Road test: Latest Range Rover is homage to history

Range Rover's Velar

Velar might seem an odd name for a Range Rover to the uninformed.

What does it mean? Velar was once the only name adorning the Range Rover. It was a device to hide the true identity of the first road-going prototypes and a special company was created to help the deception.

The whereabouts of many, if not all, of those cars is known to Range Rover enthusiasts and today they must be worth a fortune. Cars used on the press launch in Cornwall in 1970 have been advertised at £100,000 while any early Range Rover from the first two to three years of production is worth a small fortune, even unrestored.

Back when Range Rover’s 40th anniversary was marked, we took a then-current model down to Cornwall and made a visit to the Blue Hills mine where the cars were driven off-road during the launch.

The mine’s owners didn’t want us on site for fear of being over-run by 4×4 “enthusiasts” and who can blame them when you see the carnage visited on byways by modified 4x4s – and not just them but also by the farmers with huge tractors who blame the off-roaders for what they do themselves.

Anyway, with the 50th anniversary of the Range Rover approaching and 50 years of Velar closer still, applying the name to the latest Range Rover derivative makes a lot of sense. It is homage to the team who created the original cars, which were nothing like as vast as the current range toppers.

We parked next to a regular Range Rover Sport and the difference in stature between that and the Velar is obvious. Not that the Velar is small by any means, although the interior is maybe more snug than some buyers would like (although less snug than its Evoque sibling).

It’s really only a place for four adults and that low, coupe roofline means the seats have to be placed quite low, bringing greater emphasis to the high waist so obvious from the outside.

The rear view is also restricted by the low headlining necessary to accommodate the winding gear for the rollback blind on the glazed panoramic roof, a non-opening £1,115 option fitted to the test car. Despite this, there is maximum 1,731 litres of load volume with the seats folded.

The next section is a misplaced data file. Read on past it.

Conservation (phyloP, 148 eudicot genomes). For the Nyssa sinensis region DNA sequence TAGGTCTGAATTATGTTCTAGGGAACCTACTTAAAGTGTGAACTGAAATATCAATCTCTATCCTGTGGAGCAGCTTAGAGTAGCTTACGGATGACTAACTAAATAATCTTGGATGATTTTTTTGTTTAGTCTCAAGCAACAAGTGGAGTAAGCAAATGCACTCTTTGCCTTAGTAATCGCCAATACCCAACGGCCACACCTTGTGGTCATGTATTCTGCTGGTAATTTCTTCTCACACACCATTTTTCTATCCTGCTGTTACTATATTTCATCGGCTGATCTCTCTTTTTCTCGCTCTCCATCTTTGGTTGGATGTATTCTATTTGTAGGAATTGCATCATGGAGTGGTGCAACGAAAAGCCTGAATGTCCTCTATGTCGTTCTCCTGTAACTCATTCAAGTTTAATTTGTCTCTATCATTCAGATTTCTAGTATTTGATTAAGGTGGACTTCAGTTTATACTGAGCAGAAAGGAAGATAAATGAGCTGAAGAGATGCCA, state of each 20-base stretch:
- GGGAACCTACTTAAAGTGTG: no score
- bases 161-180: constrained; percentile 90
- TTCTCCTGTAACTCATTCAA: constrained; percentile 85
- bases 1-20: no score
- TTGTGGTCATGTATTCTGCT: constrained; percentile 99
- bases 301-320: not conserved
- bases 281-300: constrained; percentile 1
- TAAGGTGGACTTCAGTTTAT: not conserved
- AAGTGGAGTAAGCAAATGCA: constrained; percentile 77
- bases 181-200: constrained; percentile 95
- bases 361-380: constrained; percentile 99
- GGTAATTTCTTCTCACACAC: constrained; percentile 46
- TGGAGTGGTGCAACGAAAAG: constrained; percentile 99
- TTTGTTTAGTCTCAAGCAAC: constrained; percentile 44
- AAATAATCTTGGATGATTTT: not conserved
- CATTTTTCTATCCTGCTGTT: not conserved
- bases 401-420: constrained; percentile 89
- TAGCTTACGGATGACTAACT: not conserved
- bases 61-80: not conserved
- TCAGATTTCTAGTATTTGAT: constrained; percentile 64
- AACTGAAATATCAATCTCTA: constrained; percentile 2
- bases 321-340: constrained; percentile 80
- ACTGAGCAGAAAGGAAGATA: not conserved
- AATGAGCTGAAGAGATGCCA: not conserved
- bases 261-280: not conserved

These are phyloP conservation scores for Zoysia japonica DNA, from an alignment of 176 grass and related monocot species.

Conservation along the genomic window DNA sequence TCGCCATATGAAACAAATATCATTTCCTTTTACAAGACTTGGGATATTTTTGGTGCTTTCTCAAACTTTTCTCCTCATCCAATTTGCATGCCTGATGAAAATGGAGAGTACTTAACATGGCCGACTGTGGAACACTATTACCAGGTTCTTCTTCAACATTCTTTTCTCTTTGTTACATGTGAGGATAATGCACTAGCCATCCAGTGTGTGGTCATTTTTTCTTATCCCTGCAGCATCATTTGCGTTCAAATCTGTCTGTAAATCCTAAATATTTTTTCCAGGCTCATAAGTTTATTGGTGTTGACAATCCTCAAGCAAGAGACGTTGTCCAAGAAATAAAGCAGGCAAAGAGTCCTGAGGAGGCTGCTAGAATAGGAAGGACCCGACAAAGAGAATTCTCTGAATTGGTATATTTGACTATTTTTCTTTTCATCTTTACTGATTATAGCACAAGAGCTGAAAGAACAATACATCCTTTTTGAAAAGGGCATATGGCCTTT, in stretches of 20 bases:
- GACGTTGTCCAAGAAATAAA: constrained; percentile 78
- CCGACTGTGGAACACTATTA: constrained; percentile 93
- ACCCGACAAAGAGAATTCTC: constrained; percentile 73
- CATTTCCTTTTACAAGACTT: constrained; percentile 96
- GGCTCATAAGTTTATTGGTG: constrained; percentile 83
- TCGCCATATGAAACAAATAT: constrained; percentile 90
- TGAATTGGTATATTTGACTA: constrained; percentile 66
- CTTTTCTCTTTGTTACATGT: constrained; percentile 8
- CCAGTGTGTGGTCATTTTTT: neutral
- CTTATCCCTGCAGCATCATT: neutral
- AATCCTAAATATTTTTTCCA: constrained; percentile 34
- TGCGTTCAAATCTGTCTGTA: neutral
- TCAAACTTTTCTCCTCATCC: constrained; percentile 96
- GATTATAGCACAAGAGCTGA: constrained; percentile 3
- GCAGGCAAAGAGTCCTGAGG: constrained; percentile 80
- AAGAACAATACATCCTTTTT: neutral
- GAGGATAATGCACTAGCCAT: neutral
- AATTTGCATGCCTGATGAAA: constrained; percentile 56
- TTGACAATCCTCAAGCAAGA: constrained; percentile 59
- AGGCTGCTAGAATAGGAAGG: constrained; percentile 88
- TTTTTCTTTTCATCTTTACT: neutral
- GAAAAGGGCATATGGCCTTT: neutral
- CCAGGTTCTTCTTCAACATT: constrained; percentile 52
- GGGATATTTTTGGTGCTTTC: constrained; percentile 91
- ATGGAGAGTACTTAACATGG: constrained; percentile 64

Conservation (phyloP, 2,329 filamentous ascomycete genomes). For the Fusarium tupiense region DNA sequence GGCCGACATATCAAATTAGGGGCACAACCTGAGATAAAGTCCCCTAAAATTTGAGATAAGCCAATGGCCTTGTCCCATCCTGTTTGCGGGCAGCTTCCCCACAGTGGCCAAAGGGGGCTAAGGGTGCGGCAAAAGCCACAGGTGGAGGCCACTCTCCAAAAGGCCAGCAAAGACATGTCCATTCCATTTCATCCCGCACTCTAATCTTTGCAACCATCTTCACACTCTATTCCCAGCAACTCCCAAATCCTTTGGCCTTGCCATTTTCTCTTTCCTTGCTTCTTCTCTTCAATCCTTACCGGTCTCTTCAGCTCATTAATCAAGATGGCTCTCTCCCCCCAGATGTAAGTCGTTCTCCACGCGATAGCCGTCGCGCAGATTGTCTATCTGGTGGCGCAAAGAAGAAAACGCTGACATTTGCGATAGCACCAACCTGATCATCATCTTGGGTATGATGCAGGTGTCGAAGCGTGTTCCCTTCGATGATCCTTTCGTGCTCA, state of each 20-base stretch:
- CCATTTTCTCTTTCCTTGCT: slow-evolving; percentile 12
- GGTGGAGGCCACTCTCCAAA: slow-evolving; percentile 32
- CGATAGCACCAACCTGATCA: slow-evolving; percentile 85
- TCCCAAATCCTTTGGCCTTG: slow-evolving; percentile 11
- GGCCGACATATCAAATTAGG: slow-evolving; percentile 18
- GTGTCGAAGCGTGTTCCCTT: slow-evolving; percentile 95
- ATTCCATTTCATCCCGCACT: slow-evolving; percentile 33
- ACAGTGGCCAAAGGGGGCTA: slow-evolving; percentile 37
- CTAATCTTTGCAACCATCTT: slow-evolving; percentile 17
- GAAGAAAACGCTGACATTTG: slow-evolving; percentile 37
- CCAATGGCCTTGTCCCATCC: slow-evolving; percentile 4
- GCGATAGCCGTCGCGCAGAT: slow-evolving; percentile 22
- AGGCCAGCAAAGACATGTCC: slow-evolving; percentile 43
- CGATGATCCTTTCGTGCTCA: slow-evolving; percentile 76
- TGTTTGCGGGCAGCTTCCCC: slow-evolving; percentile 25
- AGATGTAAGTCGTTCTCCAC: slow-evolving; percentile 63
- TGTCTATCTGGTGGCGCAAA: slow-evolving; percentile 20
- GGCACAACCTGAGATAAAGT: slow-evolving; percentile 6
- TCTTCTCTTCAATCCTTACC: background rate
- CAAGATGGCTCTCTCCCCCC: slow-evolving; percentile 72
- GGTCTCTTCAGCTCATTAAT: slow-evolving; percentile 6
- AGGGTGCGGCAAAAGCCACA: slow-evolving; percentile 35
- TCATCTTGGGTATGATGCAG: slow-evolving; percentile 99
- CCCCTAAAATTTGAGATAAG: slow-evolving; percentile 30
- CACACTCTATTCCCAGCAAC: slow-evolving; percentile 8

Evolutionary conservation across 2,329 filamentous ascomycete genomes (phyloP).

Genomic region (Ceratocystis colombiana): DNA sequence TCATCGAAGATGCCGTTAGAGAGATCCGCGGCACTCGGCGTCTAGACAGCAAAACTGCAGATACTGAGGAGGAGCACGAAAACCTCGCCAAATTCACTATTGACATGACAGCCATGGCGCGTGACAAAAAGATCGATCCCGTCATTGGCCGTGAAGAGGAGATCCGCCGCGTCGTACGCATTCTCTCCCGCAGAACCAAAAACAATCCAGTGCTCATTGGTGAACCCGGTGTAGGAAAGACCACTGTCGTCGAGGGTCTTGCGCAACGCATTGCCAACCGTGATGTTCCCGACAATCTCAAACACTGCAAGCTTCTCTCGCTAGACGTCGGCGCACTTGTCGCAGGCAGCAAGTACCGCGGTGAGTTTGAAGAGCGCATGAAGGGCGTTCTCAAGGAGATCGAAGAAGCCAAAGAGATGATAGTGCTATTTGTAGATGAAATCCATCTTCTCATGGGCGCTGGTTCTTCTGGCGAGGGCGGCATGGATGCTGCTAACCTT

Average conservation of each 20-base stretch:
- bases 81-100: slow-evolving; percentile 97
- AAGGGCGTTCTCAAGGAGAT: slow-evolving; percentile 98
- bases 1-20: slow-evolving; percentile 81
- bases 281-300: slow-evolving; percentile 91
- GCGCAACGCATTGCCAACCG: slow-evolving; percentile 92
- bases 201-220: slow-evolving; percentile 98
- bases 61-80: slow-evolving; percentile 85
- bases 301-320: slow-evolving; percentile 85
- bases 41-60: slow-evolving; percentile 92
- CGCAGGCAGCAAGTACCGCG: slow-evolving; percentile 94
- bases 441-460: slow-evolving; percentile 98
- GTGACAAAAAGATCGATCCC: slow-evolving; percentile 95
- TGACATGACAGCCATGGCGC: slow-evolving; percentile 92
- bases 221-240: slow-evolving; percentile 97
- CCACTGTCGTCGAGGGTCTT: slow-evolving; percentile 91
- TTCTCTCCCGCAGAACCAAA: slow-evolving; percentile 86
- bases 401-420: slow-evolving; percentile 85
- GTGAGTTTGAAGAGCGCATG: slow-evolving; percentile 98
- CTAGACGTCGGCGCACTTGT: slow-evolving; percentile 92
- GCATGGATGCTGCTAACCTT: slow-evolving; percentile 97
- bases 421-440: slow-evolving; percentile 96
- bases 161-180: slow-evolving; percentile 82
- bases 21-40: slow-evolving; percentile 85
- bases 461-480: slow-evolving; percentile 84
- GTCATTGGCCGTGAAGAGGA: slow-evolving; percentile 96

Excitement ensued when the car was delivered thanks to its Firenze red metallic paint (another option, this time costing £725) as the first-ever Range Rover we owned was finished in Masai red back in the late ’80s. We bought it at a potato farm on the Hampshire/Sussex border when it was seven years old and could easily have grown a season’s crop in the boot because there was so much red mud inside it!

Our car was also adorned with 25 kgs of bullbar that was promptly detached; the Velar needs no such decoration as the styling more than draws the eye. We later bought a 1984 Range Rover Vogue with a deep front spoiler that could be detached to improve ground clearance, a messy job that meant it stayed in place to become as battered as the rest of the car. The Velar again does better with its clever air suspension that allows the car to lift and then rise again when conditions get difficult just by using the terrain selector in the dash that switches drive response to suit different ground conditions.

It’s sophisticated stuff, controlled by a touch screen that makes up the front of the centre console and is set beneath another touch screen that swivels outwards as the ignition is triggered. The lower touch screen is in front of the gear selector that rises from the console simultaneously as the top screen moves – in-car ballet that will impress.

Under the bonnet of the test car was the three litre V6 twin turbo diesel that suits such a car. It brought the same 32.5 mpg average as the Land Rover Discovery 2.0 Ingenium diesel we tested in the autumn but the V6 feels much more sophisticated and therefore a better application for cars such as this, as its performance figures clearly show.

All those touch screens may seem like a nightmare, especially as the car ages, but talking to a computer engineer while we had the car brought the reassurance that touchscreens are actually quite cheap to replace because it’s the glass rather than what’s behind them that causes problems.

The Velar is the exciting ultimate development of the Range Rover, compact enough to be usable, stylish enough to be desirable, capable enough to be your ultimate reliable friend.

Maurice and Annette Hardy

Car: Range Rover Velar R-Dynamic HSE D300

Does it fit your ego…

0-62 mph: 6.5 secs

Top speed: 150 mph

Bhp: 300 @ 4000 rpm

Torque: 700 Nm @ 1500 rpm

…and your wallet…

Price: £70,530

Combined: 44.1 mpg

CO2 emissions: 167 g/km

Best bits: an Evoque for grown-ups



WordPress spam blocked by CleanTalk.